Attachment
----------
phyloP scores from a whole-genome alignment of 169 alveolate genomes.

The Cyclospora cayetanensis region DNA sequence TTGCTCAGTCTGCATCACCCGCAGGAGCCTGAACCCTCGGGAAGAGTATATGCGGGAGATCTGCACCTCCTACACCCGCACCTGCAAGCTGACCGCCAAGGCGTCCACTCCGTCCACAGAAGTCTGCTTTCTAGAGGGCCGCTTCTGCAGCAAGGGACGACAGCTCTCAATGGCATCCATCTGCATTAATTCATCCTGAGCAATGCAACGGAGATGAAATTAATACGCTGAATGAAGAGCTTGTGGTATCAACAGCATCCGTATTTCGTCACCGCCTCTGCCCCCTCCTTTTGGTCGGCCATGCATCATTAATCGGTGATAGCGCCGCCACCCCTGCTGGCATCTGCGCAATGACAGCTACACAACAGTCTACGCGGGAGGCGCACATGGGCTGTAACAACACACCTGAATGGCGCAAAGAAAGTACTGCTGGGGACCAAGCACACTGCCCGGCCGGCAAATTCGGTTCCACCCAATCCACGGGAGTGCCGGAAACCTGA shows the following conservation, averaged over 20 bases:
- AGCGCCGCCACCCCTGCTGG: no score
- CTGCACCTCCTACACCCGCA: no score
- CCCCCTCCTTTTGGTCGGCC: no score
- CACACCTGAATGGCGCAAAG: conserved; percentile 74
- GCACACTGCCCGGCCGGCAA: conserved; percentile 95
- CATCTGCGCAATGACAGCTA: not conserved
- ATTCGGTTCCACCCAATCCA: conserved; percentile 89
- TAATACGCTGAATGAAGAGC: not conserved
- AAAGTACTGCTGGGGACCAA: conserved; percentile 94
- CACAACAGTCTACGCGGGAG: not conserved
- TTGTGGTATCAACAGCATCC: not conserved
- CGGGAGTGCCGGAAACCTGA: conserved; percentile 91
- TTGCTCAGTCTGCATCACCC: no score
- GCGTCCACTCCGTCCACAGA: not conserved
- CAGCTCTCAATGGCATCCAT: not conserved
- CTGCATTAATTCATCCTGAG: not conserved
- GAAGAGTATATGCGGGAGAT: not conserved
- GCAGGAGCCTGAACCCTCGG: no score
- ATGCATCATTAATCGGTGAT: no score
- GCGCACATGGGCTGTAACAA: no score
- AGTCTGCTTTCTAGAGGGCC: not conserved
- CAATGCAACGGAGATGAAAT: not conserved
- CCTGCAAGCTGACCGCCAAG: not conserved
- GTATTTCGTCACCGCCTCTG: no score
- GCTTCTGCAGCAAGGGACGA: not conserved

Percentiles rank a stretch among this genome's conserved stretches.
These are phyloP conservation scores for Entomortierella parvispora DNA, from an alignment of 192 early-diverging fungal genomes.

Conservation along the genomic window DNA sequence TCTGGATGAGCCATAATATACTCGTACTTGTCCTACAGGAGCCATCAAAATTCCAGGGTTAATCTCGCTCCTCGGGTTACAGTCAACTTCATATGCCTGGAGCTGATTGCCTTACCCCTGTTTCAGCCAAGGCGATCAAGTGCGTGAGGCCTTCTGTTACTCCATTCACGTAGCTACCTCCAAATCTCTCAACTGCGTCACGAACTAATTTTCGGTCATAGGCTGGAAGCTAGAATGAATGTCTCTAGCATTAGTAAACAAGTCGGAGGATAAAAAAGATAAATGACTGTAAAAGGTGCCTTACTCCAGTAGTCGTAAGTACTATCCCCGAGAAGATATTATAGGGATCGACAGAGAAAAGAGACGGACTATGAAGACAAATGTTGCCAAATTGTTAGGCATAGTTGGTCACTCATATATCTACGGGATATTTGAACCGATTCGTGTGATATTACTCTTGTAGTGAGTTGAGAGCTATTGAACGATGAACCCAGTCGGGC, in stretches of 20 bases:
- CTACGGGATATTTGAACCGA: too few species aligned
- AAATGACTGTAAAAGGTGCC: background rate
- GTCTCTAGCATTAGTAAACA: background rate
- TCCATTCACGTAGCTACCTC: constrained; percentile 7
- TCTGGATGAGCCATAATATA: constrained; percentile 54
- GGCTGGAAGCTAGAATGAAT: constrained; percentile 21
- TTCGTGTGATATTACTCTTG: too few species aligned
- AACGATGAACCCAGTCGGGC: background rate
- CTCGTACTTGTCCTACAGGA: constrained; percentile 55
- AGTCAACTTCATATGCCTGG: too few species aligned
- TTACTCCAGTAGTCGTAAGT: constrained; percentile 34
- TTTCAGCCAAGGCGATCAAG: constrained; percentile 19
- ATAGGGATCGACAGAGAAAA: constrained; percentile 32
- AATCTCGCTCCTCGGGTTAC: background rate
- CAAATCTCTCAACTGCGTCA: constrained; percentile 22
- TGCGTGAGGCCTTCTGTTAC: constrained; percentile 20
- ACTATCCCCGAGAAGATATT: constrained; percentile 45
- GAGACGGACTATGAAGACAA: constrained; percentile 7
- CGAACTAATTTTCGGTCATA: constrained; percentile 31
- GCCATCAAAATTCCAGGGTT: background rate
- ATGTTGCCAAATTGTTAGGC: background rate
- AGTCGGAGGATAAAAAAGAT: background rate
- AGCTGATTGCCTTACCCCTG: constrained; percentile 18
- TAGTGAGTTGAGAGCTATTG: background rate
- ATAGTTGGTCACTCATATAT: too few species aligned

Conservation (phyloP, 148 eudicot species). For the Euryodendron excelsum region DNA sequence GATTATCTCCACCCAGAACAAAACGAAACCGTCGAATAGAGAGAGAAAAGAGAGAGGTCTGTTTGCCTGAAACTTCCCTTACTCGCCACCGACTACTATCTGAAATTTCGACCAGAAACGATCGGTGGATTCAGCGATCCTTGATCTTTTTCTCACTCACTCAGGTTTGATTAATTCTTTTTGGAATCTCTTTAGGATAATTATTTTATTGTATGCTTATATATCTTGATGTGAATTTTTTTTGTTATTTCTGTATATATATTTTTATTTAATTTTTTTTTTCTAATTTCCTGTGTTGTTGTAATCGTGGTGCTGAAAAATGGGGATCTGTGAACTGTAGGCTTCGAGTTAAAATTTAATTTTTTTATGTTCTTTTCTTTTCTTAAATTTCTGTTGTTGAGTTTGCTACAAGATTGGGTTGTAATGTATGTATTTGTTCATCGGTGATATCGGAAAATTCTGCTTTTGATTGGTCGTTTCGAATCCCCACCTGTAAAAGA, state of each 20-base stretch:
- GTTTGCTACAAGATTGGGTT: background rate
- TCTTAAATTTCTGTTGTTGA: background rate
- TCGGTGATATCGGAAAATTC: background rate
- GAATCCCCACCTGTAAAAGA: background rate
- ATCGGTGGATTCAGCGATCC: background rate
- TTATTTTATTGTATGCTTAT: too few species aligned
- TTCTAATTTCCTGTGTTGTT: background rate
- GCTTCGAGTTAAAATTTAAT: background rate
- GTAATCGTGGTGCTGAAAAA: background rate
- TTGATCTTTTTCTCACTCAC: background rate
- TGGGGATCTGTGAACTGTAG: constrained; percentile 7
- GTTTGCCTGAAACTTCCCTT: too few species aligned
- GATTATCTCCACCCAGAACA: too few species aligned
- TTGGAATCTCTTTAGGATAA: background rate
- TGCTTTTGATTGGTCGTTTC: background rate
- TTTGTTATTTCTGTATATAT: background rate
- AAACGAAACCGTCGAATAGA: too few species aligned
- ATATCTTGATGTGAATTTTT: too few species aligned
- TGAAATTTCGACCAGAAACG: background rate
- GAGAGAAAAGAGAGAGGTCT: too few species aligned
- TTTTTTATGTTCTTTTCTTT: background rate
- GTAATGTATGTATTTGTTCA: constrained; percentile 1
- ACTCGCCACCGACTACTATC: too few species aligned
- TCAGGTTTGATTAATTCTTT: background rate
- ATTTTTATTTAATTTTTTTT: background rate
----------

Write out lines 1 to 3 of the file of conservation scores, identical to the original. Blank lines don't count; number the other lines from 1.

phyloP scores from a whole-genome alignment of 169 alveolate genomes.

The Cyclospora cayetanensis region DNA sequence TTGCTCAGTCTGCATCACCCGCAGGAGCCTGAACCCTCGGGAAGAGTATATGCGGGAGATCTGCACCTCCTACACCCGCACCTGCAAGCTGACCGCCAAGGCGTCCACTCCGTCCACAGAAGTCTGCTTTCTAGAGGGCCGCTTCTGCAGCAAGGGACGACAGCTCTCAATGGCATCCATCTGCATTAATTCATCCTGAGCAATGCAACGGAGATGAAATTAATACGCTGAATGAAGAGCTTGTGGTATCAACAGCATCCGTATTTCGTCACCGCCTCTGCCCCCTCCTTTTGGTCGGCCATGCATCATTAATCGGTGATAGCGCCGCCACCCCTGCTGGCATCTGCGCAATGACAGCTACACAACAGTCTACGCGGGAGGCGCACATGGGCTGTAACAACACACCTGAATGGCGCAAAGAAAGTACTGCTGGGGACCAAGCACACTGCCCGGCCGGCAAATTCGGTTCCACCCAATCCACGGGAGTGCCGGAAACCTGA shows the following conservation, averaged over 20 bases:
- AGCGCCGCCACCCCTGCTGG: no score